Low vision is defined as loss of vision from eye disease where the vision of the better eye is worse than 20/70.  Common eye diseases include macular degeneration, diabetic retinopathy, congenital/inherited retinal disease (e.g. retinitis pigmentosa), glaucoma, etc. 

Wet and Dry ARMD

There are two types of macular degeneration:  wet and dry. Most patients with macular degeneration have the dry type.  While both types usually affect both eyes, the dry form progresses much more slowly compared to the wet.  There is no cure for either the wet or dry form, though treatments for the wet are available. 

Treatments of the wet form involve injections of anti-VEGF medications.  Oral supplements of AREDS2 vitamins may reduce the chance of severe vision loss in appropriate patients who demonstrate particular risk factors.  Not all patients with ARMD will benefit from AREDS2 supplements.

The implantable miniature telescope (IMT) is also available for select individuals who have significant visual loss from macular degeneration.  The telescope is manufactured by Vision Care and distributed through the CentraSight program.  

Diagnosis of Macular Degeneration

A dilated eye exam is essential in diagnosing macular degeneration.  Patients with ARMD have characteristic findings and your eye doctor will care full examine your retina looking for drusen, pigment changes, fluid and/or blood within the macular area.  There is no specific definitive finding of ARMD.  

Diagnostic testing may involve optical coherence tomography (OCT) and fluorescein angiography (FA) to help make a definitive diagnosis.  

Your eye doctor may consider referral to a retina specialist for further evaluation and/or treatment. 

Other Causes of Low Vision

Diabetic retinopathy and glaucoma are other causes of low vision and are diagnosed and managed differently than macular degeneration.

Other testing is available for inherited retinal diseases such as retinitis pigmentosa. ERG/EOG testing, so called electrophysiologic testing, helps evaluate the electrical pathways between the retina and the brain.

If you would like to schedule an appointment, please call us (877) 245.2020.

Nader Moinfar, M.D., M.P.H.
Retina Specialist
Orlando, FL

What Are Drusen?

Drusen are a risk factor and not definitive of macular degeneration. Here’s what they are and what they look like.

Drusen are small deposits of lipid, a type of fatty material, found within the layers of the retina. They are often associated with macular degeneration, but they are not sine qua non of making the disease.

Drusen are not necessarily indicative of macular degeneration (AMD). Both wet and dry forms of AMD can have these tiny white dots in the retina.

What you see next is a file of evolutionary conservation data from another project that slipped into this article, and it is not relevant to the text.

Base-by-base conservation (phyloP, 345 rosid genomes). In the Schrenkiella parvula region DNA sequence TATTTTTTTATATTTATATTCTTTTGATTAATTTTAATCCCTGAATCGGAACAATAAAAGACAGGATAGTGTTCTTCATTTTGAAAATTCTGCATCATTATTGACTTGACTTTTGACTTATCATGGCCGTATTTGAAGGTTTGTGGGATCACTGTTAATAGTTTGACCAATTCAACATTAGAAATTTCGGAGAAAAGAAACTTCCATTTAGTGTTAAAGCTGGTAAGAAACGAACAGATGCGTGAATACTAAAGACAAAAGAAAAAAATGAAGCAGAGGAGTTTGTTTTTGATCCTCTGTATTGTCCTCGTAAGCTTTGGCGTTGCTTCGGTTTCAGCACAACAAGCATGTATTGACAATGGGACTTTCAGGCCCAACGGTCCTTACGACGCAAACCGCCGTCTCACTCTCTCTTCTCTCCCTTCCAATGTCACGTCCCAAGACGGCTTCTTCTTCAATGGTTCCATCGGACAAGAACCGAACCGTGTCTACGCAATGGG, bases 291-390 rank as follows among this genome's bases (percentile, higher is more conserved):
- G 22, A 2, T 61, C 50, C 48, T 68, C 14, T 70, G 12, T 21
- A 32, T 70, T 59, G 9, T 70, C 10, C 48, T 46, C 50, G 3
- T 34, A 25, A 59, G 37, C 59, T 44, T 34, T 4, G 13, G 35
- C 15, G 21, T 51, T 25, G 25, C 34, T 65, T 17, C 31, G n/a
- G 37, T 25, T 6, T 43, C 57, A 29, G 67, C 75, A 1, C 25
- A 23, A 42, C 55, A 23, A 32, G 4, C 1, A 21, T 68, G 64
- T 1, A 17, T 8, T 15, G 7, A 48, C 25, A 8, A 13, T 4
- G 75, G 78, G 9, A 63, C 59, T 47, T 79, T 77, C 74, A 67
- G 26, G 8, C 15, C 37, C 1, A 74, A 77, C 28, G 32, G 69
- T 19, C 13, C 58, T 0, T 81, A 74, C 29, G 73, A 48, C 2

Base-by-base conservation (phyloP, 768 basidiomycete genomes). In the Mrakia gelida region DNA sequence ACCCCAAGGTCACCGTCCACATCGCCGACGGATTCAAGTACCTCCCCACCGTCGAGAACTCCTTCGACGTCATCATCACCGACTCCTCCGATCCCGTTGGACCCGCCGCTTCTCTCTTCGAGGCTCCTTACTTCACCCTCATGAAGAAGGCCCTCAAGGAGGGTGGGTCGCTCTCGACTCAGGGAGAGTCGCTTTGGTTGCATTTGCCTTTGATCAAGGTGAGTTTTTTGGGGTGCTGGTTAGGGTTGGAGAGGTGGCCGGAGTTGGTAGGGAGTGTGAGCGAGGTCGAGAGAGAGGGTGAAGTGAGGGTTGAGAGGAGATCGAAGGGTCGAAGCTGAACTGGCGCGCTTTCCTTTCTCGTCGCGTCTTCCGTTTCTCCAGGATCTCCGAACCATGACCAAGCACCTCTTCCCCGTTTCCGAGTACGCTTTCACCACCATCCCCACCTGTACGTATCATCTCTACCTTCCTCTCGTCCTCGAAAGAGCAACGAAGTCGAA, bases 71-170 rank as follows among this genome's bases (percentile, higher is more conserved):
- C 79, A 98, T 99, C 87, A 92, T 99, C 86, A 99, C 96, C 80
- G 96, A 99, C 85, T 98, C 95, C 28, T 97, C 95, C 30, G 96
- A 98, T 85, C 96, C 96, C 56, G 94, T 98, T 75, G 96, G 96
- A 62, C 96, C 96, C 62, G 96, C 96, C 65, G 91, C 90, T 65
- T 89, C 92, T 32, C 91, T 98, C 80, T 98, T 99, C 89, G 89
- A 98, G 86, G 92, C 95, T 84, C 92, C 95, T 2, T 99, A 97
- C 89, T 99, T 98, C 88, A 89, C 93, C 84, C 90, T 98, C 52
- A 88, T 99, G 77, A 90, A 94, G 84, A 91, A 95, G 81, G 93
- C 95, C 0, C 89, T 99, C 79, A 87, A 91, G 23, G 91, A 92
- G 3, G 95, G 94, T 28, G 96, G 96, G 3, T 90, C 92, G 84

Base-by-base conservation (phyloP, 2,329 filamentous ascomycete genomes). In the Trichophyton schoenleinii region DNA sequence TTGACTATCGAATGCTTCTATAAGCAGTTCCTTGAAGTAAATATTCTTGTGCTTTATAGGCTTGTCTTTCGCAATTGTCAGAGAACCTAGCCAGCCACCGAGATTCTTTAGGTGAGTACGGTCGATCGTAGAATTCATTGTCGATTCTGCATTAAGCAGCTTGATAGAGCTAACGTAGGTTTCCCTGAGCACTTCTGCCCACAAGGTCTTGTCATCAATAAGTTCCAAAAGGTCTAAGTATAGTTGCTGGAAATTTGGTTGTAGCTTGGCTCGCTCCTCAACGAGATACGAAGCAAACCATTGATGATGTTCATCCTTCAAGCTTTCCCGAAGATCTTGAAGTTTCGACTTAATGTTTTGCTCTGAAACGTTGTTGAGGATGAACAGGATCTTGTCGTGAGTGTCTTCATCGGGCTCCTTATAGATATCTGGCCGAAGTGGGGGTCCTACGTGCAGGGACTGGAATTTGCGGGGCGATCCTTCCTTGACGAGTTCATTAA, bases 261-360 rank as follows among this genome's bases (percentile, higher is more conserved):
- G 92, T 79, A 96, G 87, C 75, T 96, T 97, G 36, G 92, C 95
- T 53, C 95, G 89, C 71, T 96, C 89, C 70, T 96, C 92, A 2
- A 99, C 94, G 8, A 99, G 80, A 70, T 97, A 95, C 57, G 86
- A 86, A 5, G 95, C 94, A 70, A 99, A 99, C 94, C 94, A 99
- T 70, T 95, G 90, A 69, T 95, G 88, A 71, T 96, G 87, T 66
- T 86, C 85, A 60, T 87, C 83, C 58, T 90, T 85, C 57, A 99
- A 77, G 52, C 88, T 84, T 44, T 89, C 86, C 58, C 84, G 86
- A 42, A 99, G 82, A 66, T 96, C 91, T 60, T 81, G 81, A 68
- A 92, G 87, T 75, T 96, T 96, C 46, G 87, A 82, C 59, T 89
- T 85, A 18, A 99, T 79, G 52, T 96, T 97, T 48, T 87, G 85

Types of Drusen

Drusen can also be found in the optic nerve, but they are different than those found in the retina.

Drusen of the retina are classified as either soft or hard. The distinction is based upon their appearance only. Hard druse are smaller, increase with age and are less often associated with macular degeneration. Both hard and soft are yellow/white in color.

Soft druse tend to be found in clumps or even run together. There is a stronger association between soft drusen and the development of AMD.

Drusen, when not found in the macula, are usually of little consequence and are not considered in the diagnosis of macular degeneration.

Diagnosis of Macular Degeneration

There are several criteria contributing to the diagnosis of macular degeneration:

  • Age – usually over 50-55 years old
  • Race – AMD is much more common in patients of northern European descent.
  • Appearance – or signs of the disease include pigment changes of the retina, fluid, leakage, blood, scarring, +/- drusen
  • Symptoms – all patients with macular degeneration have decreased vision and/or distortion. AMD usually involves both eyes.

The point is that drusen may hint of macular degeneration but they alone do not define (make the diagnosis) AMD. There must be additional findings and symptoms.

Testing for Macular Degeneration

If your eye doctor is suspicious of macular degeneration, he/she may recommend periodic examination and home monitoring. Home monitoring may consist of using an Amsler grid.

Referral to a retina specialist may also be considered.

Additional testing, often performed by a retina specialist, may include fluorecein angiography, photography or optical coherence tomography (OCT).

If you would like to schedule an appointment, please call us (877) 245.2020.

Nader Moinfar, M.D., M.P.H.
Retina Specialist
Orlando, FL

Jon Doe